Cory Doctorow on nascent pro-security industries
In this O’Reilly Radar Podcast: The impact of minimal IoT product security and the case for new pro-security business models.
This week’s Radar Podcast episode is a special cross-over edition from the O’Reilly Security Podcast, which you can find on iTunes, Stitcher, RSS, or SoundCloud. O’Reilly strategic content director Courtney Nash chats with Cory Doctorow, a journalist, activist and science fiction writer. They talk about nascent pro-security industries, the EFF’s lawsuit against the U.S. government, and the new W3C DRM specification.
Here are some highlights:
Auditing IoT products is a liability for security researchers
Think about the conditions under which IoT companies operate. Their business plan—the thing they show to VCs to get the money to go into the business—is to monetize data. They’re all designed with security as an afterthought. They’re all designed with the minimum viable security to make this product not immediately burst into flames after you put it inside your body or put your body inside of it. Even worse, security researchers face total, brutal liability for investigating these devices and telling people which ones are and aren’t safe. It is completely nightmarish.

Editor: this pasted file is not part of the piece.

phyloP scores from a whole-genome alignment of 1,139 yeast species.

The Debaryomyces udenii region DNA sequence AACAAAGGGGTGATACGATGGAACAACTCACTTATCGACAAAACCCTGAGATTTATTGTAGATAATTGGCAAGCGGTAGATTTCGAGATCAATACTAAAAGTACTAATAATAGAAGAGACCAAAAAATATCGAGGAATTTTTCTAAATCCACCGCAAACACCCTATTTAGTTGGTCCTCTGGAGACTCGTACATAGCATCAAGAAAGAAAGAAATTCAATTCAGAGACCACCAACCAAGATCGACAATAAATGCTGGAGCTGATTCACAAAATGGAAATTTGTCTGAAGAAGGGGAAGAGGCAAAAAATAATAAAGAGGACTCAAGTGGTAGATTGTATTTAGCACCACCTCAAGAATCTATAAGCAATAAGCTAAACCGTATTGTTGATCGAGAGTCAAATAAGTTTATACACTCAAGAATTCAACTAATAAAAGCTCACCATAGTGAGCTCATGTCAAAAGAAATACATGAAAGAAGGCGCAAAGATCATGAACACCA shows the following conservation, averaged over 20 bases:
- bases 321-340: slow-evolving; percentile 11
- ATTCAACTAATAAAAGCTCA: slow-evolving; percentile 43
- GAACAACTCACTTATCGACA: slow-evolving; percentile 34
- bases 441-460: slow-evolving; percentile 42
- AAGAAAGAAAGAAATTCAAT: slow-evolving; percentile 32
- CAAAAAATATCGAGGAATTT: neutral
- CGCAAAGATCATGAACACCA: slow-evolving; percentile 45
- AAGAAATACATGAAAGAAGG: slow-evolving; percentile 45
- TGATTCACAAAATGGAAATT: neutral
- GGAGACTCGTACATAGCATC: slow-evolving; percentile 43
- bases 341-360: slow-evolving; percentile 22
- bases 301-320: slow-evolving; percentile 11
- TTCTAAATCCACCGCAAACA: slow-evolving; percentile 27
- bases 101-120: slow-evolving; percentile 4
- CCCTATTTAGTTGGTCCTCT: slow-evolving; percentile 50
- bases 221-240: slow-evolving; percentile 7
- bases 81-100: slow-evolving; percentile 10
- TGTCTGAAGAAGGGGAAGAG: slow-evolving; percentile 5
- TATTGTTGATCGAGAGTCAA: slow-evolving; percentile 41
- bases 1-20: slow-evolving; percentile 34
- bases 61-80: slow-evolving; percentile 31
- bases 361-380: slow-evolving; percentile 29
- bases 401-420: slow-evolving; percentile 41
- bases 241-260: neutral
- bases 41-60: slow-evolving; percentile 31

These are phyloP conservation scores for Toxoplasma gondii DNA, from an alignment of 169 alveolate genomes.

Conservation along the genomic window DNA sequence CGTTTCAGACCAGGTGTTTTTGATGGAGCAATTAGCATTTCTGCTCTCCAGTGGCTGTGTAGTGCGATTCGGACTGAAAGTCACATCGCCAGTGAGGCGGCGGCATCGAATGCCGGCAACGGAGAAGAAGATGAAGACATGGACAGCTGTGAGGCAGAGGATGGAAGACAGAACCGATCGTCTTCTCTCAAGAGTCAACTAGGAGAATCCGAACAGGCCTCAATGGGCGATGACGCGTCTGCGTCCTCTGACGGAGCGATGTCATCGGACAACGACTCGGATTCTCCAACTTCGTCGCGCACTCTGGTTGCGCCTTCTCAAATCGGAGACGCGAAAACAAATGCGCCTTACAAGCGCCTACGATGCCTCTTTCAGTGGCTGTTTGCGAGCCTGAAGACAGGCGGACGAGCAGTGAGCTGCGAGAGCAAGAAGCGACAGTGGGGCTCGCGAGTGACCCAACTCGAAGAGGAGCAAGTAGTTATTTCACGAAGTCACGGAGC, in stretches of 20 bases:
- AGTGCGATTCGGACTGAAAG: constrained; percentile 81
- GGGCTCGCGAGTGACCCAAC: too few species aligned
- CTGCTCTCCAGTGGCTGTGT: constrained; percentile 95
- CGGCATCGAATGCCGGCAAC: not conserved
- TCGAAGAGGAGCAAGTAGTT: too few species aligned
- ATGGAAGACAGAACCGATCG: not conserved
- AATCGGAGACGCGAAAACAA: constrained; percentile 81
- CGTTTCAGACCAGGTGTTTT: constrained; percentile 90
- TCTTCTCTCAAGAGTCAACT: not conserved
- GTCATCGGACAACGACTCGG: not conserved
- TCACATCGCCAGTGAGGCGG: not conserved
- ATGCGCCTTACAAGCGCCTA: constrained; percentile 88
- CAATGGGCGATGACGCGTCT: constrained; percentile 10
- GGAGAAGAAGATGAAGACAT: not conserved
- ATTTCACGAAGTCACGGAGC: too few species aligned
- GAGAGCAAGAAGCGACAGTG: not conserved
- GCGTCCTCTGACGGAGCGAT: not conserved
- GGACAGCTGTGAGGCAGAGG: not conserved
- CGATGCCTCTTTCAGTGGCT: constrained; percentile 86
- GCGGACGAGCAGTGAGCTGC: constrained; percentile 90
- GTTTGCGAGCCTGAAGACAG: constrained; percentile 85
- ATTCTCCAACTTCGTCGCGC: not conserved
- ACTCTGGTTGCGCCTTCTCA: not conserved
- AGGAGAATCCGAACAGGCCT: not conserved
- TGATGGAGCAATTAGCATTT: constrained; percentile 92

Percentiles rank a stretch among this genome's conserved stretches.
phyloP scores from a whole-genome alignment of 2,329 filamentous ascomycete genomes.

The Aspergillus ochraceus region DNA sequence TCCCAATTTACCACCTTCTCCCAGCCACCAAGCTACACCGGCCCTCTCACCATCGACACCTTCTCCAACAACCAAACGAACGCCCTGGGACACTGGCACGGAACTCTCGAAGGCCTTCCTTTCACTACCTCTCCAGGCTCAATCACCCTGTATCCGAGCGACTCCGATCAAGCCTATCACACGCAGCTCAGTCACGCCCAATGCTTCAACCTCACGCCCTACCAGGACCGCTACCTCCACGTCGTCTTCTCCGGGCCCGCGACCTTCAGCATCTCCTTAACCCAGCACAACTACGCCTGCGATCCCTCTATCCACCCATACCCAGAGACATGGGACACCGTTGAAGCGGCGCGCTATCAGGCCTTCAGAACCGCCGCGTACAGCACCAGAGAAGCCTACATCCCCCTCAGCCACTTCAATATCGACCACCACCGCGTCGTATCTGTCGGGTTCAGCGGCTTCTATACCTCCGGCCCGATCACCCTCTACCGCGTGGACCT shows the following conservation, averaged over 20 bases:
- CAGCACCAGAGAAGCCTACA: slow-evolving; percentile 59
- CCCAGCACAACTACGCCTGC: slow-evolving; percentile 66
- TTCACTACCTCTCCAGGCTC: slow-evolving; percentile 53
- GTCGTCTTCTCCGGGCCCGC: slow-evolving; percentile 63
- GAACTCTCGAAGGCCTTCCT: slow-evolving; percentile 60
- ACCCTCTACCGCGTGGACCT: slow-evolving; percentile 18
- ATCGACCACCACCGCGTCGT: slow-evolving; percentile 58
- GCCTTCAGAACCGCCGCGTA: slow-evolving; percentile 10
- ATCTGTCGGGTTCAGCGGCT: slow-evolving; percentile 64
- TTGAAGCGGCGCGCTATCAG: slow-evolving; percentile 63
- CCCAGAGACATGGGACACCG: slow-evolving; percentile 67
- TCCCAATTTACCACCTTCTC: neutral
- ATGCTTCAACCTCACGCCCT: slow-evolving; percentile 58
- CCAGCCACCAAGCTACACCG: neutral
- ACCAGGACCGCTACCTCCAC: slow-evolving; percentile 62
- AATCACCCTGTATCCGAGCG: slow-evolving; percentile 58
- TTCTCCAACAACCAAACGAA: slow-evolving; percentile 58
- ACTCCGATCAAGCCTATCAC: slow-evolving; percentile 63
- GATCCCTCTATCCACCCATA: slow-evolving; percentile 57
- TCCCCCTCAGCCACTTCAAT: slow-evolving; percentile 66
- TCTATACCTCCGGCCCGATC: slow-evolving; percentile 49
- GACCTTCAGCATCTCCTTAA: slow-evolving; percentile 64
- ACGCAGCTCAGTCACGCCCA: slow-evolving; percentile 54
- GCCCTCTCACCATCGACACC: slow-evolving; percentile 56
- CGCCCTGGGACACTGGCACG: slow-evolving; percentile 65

New pro-security business models
Note: The Electronic Frontier Foundation is representing Bunny Huang and Matthew Green in a case challenging the constitutionality of Section 1201 of the DMCA.
One of the things that our DMCA lawsuit would provide for is a pro-security business model. Imagine if you could start a commercial consultancy that would come in and deworm your IoT household. It could come in and jailbreak all the devices and check their firmware loads, and replace the firmware loads with open firmware or patched firmware, or something else that sits in between. All of those things, all that commercial stuff as well, is currently off-limits, and would be available in the same way that you can enable third-party parts and services if there are no legal impediments. The hardware service and support market in the U.S. for all classes of goods, from lawnmowers to cars to air conditioners to computers, is 2 to 4% of America’s GDP. It’s a gigantic multi-billion-dollar sector, and in many cases, these are small and medium-size enterprises.